To any new visitor to Bishkek, using public transport can first seem overwhelming but it’s incredibly easy to use where you’ll be using it like a local!
There are three main types of public transport in Bishkek:
Buses and Trolley buses
These are traditional large buses that you can find in a typical urban city. Trolley buses are buses that are electric that draws power from dual overhead wires using two spring-loaded trolley poles. The buses serve main areas around the center.
A bus fare costs 8 som (2019 fare), a bit cheaper than marshrutkas. While cheaper, they tend to run less frequent than marshrutkas and waiting times can be long and unpredictable, especially during rush hour. Buses typically stop running after 10pm (22:00).
Mini buses, commonly known as a “marshrutka”
Marshrutkas are basically mini buses/vans that are common and service greater areas and run more frequent than regular buses.
They are more flexible in pick up and drop-off; They don’t just stop/pick up at designated bus stops. They can pick you up anywhere on the side of the road and drop you off anywhere, as long as it is on their route and if you ask them.
If you’re claustrophobic, you won’t like marshrutkas. They tend to be overstuffed with people (especially during rush hour to/from work) and it can be incredibly awkward trying to get out of the marshrutka if you’re squeezed in at the back and wanting to get out!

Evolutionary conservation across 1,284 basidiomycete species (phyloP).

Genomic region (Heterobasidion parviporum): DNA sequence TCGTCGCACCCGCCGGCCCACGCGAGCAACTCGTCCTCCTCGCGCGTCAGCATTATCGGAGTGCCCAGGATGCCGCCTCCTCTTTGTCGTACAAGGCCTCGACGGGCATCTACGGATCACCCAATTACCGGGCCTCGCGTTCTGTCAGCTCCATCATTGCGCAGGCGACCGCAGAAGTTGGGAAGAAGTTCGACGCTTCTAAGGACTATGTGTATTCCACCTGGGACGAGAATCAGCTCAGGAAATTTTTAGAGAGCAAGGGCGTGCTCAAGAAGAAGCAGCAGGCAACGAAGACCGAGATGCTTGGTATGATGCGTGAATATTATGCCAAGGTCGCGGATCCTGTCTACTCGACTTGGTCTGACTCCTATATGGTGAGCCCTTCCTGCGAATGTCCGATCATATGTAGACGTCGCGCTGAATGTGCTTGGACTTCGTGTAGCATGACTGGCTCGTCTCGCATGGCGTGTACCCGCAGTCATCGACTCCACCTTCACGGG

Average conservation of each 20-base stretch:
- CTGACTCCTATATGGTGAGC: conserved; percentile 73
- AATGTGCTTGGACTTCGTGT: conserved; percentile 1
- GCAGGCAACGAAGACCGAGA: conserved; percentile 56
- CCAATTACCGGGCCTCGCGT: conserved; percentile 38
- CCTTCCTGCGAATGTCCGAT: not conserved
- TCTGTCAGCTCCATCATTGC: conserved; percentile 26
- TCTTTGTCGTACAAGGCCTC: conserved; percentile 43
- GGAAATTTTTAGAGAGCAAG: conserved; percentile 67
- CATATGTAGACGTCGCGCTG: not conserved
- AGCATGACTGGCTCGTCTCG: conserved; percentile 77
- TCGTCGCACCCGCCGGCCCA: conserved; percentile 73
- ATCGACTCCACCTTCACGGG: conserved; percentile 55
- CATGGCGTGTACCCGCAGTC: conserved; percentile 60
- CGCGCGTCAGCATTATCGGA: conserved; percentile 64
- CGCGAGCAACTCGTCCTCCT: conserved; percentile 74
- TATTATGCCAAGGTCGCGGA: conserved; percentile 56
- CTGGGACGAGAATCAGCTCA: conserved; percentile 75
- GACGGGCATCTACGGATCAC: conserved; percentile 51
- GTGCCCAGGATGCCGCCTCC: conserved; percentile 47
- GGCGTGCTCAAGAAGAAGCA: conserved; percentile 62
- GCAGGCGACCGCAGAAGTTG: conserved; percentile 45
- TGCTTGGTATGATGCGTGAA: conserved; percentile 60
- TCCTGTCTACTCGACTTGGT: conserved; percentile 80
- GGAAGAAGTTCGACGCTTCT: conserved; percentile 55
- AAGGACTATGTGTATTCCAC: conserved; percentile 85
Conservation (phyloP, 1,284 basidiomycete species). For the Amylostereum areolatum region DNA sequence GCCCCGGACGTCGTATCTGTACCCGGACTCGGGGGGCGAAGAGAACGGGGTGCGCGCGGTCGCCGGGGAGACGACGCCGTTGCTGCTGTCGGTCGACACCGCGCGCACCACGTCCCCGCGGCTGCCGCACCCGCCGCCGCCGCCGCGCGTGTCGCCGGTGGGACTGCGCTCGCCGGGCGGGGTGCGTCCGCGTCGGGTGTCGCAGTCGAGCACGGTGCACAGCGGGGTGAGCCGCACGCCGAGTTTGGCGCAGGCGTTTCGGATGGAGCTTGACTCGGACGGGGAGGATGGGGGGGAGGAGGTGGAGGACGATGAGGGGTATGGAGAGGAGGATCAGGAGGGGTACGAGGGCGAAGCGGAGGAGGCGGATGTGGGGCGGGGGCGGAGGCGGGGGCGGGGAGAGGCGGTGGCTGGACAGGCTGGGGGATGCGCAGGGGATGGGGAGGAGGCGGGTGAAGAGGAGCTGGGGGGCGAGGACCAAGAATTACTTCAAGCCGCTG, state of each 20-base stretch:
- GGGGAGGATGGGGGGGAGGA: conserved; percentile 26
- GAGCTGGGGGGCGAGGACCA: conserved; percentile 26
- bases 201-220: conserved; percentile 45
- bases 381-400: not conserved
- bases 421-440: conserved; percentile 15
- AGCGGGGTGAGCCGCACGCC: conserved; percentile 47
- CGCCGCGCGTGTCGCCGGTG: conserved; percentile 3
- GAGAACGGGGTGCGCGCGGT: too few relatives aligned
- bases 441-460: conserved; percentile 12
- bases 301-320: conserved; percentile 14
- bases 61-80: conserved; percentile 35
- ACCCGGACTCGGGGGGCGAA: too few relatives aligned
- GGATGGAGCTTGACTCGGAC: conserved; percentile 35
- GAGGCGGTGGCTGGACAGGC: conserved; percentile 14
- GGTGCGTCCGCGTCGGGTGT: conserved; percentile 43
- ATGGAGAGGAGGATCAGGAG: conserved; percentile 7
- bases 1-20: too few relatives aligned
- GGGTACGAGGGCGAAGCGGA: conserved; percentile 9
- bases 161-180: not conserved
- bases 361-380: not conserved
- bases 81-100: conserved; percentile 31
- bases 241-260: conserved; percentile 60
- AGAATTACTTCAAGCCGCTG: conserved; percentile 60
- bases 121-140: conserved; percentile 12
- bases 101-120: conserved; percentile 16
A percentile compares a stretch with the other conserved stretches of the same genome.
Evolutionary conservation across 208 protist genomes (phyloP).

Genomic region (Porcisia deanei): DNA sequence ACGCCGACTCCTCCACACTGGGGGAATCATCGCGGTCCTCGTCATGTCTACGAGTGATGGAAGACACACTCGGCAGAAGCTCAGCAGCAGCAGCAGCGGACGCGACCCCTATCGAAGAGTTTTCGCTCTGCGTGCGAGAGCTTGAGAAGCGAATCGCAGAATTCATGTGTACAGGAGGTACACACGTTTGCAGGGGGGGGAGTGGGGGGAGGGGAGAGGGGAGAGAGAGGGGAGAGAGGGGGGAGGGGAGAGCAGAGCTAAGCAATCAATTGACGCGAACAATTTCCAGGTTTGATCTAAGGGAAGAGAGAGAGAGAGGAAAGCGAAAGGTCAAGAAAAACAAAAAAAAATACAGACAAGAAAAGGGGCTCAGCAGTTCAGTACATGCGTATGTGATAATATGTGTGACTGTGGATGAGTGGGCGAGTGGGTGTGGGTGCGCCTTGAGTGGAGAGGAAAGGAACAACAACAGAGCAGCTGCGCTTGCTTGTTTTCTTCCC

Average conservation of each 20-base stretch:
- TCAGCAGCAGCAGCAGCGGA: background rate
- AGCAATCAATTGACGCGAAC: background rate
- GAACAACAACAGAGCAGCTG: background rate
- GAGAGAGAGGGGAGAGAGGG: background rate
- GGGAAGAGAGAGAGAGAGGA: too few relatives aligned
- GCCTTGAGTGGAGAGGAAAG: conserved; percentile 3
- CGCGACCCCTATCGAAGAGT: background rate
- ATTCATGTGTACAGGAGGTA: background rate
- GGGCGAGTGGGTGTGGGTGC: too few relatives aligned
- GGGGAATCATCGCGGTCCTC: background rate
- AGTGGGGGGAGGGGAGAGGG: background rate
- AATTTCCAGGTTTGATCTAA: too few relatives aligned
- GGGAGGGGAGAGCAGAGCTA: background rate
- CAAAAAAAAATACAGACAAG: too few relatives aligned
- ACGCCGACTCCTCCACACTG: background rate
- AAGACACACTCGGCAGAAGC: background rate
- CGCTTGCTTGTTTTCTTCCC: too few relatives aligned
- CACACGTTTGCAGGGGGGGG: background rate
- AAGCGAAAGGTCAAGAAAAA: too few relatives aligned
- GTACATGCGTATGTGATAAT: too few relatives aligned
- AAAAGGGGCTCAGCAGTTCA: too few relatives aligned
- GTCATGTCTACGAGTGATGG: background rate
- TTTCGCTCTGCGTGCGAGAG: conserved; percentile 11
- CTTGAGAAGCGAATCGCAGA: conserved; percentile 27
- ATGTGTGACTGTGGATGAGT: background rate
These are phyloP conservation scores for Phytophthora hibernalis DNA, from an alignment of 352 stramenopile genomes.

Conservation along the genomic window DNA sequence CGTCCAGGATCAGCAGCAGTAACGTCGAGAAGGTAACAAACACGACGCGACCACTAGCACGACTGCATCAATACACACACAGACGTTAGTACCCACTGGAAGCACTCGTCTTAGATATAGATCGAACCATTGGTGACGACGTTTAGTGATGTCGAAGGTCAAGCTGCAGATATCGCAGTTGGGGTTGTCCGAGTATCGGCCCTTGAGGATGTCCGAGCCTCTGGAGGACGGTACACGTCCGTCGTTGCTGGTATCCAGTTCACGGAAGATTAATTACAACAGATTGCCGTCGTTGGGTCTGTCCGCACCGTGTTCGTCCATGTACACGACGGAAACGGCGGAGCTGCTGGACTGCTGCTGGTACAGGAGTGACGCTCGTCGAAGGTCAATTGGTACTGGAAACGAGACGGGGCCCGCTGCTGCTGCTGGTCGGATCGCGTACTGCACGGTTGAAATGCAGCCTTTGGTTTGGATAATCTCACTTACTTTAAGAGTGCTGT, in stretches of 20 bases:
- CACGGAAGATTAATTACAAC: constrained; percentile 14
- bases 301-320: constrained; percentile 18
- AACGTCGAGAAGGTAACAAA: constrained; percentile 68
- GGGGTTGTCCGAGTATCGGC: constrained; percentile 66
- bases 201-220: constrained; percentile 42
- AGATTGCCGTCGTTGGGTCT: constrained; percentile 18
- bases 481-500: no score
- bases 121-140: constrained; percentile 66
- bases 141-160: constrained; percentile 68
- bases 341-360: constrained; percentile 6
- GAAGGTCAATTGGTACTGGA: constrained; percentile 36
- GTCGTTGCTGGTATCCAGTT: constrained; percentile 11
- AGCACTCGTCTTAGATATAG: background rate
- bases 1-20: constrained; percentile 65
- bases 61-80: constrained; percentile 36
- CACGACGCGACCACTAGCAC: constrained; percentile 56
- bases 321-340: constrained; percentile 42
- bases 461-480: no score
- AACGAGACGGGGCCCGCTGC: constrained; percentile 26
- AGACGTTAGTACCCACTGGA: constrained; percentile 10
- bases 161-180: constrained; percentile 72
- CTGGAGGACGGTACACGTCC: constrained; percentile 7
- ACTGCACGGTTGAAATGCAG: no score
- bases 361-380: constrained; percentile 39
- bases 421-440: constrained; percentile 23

A marshrutka bus fare costs 10 som (2019 fare) but after 9pm (21:00), the marshrutka fare is 12 som (2019 fare). Marshrutkas typically stop running after midnight and start again at 06:00.
Before you start using public transport, download the app ‘2GIS’ and download the Bishkek city map. 2GIS allows you to find and navigate to your destination using the public transport system, often with different route options (Google Maps currently does not have local public transport navigation available). The navigation app is available for iOS and Android devices.
How to use Bishkek’s public transport system
Go to a local bus stop and wait for the bus number you want.
When the right bus arrives, hail the bus if necessary and enter onboard the bus from the back side door.
Stay on the bus until you are nearly at your destination. Start moving to the front of the bus, towards and next to the bus driver. This hints to the driver you want to depart at the next bus stop.
When the bus has come to a halt, pay the bus driver (Don’t expect a printed ticket) and leave the bus via the front door. Easy!
Go to a local bus stop and wait for the bus number you want, or stand on the side of the road where the marshrutka can safely stop on their route.
Hail the marshrutka down. Enter the vehicle and pay the bus driver (No printed ticket will be given) then sit down or stand up.
When you are near your destination, move towards the front next to the driver. Tell the bus driver to stop and then exit when the marshrutka has come to a halt.
Public Transport Etiquette
Priority seating should be given to elderly people, pregnant women, disabled people, and young mothers with young children – If you see any of these people enter the bus, act like a local and kindly give up your seat for them.